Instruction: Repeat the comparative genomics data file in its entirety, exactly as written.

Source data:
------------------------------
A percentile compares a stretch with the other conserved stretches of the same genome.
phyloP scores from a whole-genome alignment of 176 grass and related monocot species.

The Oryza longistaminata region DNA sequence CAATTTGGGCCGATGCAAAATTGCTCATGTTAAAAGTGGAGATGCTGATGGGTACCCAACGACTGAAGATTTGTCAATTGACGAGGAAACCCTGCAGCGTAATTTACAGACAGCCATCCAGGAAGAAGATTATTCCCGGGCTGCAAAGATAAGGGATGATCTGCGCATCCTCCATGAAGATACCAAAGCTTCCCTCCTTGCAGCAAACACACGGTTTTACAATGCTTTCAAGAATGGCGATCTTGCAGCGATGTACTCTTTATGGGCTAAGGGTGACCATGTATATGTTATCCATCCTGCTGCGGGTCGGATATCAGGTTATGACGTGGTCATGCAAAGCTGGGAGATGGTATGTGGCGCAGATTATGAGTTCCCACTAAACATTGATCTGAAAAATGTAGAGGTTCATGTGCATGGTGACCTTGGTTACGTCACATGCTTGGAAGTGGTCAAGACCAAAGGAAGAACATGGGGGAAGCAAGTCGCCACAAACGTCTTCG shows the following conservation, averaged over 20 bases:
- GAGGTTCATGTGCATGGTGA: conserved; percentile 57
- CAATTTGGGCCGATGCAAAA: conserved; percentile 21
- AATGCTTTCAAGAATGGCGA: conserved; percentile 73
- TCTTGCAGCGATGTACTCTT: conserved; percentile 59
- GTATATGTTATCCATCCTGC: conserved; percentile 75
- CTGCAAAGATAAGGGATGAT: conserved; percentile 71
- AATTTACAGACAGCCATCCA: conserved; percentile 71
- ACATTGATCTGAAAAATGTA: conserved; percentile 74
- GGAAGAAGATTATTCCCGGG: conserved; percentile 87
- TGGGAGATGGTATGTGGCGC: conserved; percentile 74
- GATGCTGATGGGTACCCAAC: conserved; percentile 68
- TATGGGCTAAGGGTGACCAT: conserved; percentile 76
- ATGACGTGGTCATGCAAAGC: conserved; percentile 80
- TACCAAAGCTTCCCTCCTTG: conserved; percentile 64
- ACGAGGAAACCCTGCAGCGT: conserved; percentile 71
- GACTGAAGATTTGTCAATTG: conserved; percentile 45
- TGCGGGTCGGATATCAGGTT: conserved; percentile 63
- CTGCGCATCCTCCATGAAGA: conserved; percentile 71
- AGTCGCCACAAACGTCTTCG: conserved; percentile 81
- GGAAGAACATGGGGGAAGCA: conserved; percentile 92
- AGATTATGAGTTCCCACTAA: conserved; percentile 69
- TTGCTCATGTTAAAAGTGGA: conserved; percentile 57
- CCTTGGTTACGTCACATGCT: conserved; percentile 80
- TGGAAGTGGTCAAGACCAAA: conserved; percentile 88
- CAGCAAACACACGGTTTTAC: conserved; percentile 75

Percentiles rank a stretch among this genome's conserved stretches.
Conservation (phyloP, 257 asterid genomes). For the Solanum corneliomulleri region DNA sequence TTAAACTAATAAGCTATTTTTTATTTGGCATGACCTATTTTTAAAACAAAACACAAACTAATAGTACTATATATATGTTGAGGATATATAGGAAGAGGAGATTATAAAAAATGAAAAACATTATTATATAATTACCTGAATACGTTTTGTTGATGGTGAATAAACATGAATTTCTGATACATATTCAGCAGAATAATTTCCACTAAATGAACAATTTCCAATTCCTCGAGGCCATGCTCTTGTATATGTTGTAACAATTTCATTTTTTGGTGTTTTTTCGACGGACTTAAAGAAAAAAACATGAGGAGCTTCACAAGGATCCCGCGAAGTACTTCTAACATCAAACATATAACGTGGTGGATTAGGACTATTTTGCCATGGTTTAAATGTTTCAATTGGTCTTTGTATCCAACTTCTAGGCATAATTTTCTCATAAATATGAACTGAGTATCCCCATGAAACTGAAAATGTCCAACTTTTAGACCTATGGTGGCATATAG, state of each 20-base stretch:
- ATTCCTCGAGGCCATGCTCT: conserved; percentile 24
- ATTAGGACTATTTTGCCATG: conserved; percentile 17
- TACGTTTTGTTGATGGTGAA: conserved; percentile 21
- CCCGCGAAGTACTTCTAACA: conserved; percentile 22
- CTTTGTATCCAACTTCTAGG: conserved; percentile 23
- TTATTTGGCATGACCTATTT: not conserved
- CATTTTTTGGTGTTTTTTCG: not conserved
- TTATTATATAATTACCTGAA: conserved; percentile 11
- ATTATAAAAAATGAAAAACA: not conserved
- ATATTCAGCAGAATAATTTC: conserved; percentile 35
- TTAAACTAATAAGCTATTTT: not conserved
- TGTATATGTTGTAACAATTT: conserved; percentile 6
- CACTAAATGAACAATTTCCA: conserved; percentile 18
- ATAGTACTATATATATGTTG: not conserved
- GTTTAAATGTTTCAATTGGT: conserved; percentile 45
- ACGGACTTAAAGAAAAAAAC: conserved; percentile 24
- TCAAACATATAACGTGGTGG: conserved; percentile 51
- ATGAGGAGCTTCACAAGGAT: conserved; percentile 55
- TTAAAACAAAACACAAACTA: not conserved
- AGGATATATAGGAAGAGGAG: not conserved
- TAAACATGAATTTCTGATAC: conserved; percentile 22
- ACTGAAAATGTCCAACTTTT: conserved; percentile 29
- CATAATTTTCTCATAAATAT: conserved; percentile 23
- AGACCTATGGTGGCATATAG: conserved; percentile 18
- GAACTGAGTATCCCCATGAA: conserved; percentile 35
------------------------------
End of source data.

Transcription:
A percentile compares a stretch with the other conserved stretches of the same genome.
phyloP scores from a whole-genome alignment of 176 grass and related monocot species.

The Oryza longistaminata region DNA sequence CAATTTGGGCCGATGCAAAATTGCTCATGTTAAAAGTGGAGATGCTGATGGGTACCCAACGACTGAAGATTTGTCAATTGACGAGGAAACCCTGCAGCGTAATTTACAGACAGCCATCCAGGAAGAAGATTATTCCCGGGCTGCAAAGATAAGGGATGATCTGCGCATCCTCCATGAAGATACCAAAGCTTCCCTCCTTGCAGCAAACACACGGTTTTACAATGCTTTCAAGAATGGCGATCTTGCAGCGATGTACTCTTTATGGGCTAAGGGTGACCATGTATATGTTATCCATCCTGCTGCGGGTCGGATATCAGGTTATGACGTGGTCATGCAAAGCTGGGAGATGGTATGTGGCGCAGATTATGAGTTCCCACTAAACATTGATCTGAAAAATGTAGAGGTTCATGTGCATGGTGACCTTGGTTACGTCACATGCTTGGAAGTGGTCAAGACCAAAGGAAGAACATGGGGGAAGCAAGTCGCCACAAACGTCTTCG shows the following conservation, averaged over 20 bases:
- GAGGTTCATGTGCATGGTGA: conserved; percentile 57
- CAATTTGGGCCGATGCAAAA: conserved; percentile 21
- AATGCTTTCAAGAATGGCGA: conserved; percentile 73
- TCTTGCAGCGATGTACTCTT: conserved; percentile 59
- GTATATGTTATCCATCCTGC: conserved; percentile 75
- CTGCAAAGATAAGGGATGAT: conserved; percentile 71
- AATTTACAGACAGCCATCCA: conserved; percentile 71
- ACATTGATCTGAAAAATGTA: conserved; percentile 74
- GGAAGAAGATTATTCCCGGG: conserved; percentile 87
- TGGGAGATGGTATGTGGCGC: conserved; percentile 74
- GATGCTGATGGGTACCCAAC: conserved; percentile 68
- TATGGGCTAAGGGTGACCAT: conserved; percentile 76
- ATGACGTGGTCATGCAAAGC: conserved; percentile 80
- TACCAAAGCTTCCCTCCTTG: conserved; percentile 64
- ACGAGGAAACCCTGCAGCGT: conserved; percentile 71
- GACTGAAGATTTGTCAATTG: conserved; percentile 45
- TGCGGGTCGGATATCAGGTT: conserved; percentile 63
- CTGCGCATCCTCCATGAAGA: conserved; percentile 71
- AGTCGCCACAAACGTCTTCG: conserved; percentile 81
- GGAAGAACATGGGGGAAGCA: conserved; percentile 92
- AGATTATGAGTTCCCACTAA: conserved; percentile 69
- TTGCTCATGTTAAAAGTGGA: conserved; percentile 57
- CCTTGGTTACGTCACATGCT: conserved; percentile 80
- TGGAAGTGGTCAAGACCAAA: conserved; percentile 88
- CAGCAAACACACGGTTTTAC: conserved; percentile 75

Percentiles rank a stretch among this genome's conserved stretches.
Conservation (phyloP, 257 asterid genomes). For the Solanum corneliomulleri region DNA sequence TTAAACTAATAAGCTATTTTTTATTTGGCATGACCTATTTTTAAAACAAAACACAAACTAATAGTACTATATATATGTTGAGGATATATAGGAAGAGGAGATTATAAAAAATGAAAAACATTATTATATAATTACCTGAATACGTTTTGTTGATGGTGAATAAACATGAATTTCTGATACATATTCAGCAGAATAATTTCCACTAAATGAACAATTTCCAATTCCTCGAGGCCATGCTCTTGTATATGTTGTAACAATTTCATTTTTTGGTGTTTTTTCGACGGACTTAAAGAAAAAAACATGAGGAGCTTCACAAGGATCCCGCGAAGTACTTCTAACATCAAACATATAACGTGGTGGATTAGGACTATTTTGCCATGGTTTAAATGTTTCAATTGGTCTTTGTATCCAACTTCTAGGCATAATTTTCTCATAAATATGAACTGAGTATCCCCATGAAACTGAAAATGTCCAACTTTTAGACCTATGGTGGCATATAG, state of each 20-base stretch:
- ATTCCTCGAGGCCATGCTCT: conserved; percentile 24
- ATTAGGACTATTTTGCCATG: conserved; percentile 17
- TACGTTTTGTTGATGGTGAA: conserved; percentile 21
- CCCGCGAAGTACTTCTAACA: conserved; percentile 22
- CTTTGTATCCAACTTCTAGG: conserved; percentile 23
- TTATTTGGCATGACCTATTT: not conserved
- CATTTTTTGGTGTTTTTTCG: not conserved
- TTATTATATAATTACCTGAA: conserved; percentile 11
- ATTATAAAAAATGAAAAACA: not conserved
- ATATTCAGCAGAATAATTTC: conserved; percentile 35
- TTAAACTAATAAGCTATTTT: not conserved
- TGTATATGTTGTAACAATTT: conserved; percentile 6
- CACTAAATGAACAATTTCCA: conserved; percentile 18
- ATAGTACTATATATATGTTG: not conserved
- GTTTAAATGTTTCAATTGGT: conserved; percentile 45
- ACGGACTTAAAGAAAAAAAC: conserved; percentile 24
- TCAAACATATAACGTGGTGG: conserved; percentile 51
- ATGAGGAGCTTCACAAGGAT: conserved; percentile 55
- TTAAAACAAAACACAAACTA: not conserved
- AGGATATATAGGAAGAGGAG: not conserved
- TAAACATGAATTTCTGATAC: conserved; percentile 22
- ACTGAAAATGTCCAACTTTT: conserved; percentile 29
- CATAATTTTCTCATAAATAT: conserved; percentile 23
- AGACCTATGGTGGCATATAG: conserved; percentile 18
- GAACTGAGTATCCCCATGAA: conserved; percentile 35